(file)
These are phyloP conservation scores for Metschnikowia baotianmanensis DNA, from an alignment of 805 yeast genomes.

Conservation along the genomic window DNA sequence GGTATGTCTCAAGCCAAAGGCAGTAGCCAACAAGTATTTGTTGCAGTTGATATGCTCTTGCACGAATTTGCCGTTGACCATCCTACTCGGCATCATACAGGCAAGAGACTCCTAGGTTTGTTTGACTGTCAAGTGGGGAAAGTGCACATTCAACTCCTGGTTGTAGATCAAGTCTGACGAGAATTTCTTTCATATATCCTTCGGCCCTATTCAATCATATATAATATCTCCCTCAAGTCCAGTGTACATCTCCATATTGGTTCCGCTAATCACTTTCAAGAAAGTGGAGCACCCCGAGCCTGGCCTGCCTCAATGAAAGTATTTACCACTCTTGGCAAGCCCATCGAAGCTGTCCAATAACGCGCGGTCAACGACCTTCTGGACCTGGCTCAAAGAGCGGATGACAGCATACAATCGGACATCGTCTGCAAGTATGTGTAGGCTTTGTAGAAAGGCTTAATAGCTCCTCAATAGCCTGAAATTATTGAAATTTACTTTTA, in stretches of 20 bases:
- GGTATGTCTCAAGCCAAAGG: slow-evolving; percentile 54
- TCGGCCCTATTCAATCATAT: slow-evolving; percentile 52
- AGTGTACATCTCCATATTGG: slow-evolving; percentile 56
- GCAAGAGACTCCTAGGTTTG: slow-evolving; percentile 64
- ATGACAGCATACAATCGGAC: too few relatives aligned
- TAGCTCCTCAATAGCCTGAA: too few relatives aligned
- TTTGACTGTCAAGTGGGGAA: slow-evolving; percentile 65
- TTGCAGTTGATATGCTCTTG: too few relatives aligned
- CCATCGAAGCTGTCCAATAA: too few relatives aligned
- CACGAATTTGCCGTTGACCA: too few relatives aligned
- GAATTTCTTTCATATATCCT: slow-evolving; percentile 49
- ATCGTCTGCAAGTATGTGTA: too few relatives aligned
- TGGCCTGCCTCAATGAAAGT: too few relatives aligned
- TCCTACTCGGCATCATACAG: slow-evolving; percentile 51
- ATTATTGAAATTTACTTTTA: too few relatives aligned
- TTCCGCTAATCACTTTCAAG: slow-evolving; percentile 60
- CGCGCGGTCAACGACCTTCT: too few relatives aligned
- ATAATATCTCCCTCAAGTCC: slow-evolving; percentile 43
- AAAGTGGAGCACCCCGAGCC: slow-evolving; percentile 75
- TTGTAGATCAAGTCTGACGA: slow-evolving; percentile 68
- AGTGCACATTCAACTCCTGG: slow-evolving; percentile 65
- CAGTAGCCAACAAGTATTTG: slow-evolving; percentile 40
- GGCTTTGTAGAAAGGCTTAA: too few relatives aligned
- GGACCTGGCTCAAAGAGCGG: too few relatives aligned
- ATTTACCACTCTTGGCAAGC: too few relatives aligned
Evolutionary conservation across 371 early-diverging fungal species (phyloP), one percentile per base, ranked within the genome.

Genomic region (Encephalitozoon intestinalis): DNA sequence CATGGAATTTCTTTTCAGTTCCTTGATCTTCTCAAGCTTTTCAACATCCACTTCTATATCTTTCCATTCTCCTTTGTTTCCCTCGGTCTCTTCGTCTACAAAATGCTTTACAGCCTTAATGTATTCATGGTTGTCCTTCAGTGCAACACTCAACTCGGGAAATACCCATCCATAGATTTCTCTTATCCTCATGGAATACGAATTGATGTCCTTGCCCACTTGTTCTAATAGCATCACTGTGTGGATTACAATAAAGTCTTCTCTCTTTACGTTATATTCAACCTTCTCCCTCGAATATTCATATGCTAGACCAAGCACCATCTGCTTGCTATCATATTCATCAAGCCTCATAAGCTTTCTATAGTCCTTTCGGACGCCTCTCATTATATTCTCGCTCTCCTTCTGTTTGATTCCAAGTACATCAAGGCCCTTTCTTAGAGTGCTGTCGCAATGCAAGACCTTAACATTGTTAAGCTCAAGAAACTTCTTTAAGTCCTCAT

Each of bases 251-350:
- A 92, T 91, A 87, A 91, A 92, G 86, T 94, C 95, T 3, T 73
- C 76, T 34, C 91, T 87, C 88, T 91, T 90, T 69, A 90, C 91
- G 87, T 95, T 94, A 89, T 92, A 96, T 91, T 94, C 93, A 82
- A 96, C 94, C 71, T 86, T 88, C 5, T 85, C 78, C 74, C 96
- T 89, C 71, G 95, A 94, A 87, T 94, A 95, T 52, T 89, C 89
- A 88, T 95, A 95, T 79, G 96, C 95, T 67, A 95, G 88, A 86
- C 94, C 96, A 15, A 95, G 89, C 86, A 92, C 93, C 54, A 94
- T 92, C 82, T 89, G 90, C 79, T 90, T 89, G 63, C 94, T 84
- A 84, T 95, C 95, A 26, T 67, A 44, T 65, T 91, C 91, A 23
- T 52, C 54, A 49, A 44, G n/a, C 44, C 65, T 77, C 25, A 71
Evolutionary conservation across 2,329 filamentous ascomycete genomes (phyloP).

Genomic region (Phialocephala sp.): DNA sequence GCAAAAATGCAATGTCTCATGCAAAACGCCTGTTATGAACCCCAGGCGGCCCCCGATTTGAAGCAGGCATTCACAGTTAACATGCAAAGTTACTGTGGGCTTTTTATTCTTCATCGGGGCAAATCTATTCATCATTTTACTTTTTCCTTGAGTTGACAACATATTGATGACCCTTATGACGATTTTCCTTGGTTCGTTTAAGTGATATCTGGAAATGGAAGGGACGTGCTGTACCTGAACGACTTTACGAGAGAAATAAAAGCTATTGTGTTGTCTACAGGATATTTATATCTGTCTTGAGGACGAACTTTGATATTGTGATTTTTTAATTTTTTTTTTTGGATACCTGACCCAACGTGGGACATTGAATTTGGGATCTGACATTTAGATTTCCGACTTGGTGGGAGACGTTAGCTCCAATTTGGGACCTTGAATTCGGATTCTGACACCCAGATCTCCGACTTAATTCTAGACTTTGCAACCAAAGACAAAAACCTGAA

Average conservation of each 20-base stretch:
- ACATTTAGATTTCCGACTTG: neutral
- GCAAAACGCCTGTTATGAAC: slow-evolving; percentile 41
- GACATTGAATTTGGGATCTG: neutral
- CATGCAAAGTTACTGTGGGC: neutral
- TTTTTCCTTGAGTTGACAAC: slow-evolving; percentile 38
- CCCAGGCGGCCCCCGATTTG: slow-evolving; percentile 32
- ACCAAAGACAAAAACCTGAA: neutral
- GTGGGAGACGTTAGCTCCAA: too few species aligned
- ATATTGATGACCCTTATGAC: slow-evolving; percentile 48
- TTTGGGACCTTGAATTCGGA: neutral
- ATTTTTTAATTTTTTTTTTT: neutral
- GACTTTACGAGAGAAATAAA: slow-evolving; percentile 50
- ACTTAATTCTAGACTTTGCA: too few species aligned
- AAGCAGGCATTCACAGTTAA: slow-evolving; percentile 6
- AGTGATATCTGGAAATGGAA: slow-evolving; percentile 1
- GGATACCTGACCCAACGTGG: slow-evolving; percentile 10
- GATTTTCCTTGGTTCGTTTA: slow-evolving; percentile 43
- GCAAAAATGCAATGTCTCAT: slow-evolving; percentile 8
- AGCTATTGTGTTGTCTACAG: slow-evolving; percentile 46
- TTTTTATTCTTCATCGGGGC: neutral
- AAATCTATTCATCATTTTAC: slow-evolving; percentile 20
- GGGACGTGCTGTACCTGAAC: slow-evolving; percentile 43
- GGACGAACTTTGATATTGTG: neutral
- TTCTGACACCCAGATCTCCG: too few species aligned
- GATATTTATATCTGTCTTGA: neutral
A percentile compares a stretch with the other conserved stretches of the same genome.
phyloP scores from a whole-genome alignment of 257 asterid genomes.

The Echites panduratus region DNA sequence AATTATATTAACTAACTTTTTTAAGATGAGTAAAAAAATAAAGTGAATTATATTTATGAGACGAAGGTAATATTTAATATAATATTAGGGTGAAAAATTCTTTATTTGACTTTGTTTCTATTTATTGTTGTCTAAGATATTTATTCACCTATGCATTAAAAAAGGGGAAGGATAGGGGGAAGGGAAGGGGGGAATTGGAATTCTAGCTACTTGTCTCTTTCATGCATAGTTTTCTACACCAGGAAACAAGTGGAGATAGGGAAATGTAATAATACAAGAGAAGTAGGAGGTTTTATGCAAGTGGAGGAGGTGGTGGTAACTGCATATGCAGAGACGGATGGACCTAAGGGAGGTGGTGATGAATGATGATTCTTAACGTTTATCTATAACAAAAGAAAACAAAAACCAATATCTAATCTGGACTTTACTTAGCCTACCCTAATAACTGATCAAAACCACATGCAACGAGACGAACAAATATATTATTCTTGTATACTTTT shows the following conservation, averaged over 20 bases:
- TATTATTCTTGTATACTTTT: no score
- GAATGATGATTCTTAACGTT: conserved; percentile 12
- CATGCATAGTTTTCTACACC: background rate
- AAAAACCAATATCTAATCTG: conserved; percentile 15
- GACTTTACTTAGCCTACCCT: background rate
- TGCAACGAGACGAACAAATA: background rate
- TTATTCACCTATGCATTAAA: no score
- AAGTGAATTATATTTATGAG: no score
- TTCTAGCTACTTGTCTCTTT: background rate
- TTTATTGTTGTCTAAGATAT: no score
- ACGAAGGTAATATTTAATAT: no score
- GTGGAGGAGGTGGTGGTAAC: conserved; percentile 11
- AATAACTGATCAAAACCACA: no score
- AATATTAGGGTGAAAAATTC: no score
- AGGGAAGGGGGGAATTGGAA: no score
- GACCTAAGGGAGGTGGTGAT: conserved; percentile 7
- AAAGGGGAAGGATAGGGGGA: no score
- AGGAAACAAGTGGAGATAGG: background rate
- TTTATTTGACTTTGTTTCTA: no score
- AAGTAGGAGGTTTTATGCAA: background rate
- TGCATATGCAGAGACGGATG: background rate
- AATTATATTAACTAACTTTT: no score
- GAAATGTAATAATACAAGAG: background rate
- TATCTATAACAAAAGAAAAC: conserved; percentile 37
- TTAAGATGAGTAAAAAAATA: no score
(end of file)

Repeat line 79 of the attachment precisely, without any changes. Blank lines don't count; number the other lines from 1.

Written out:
- AAGTGAATTATATTTATGAG: no score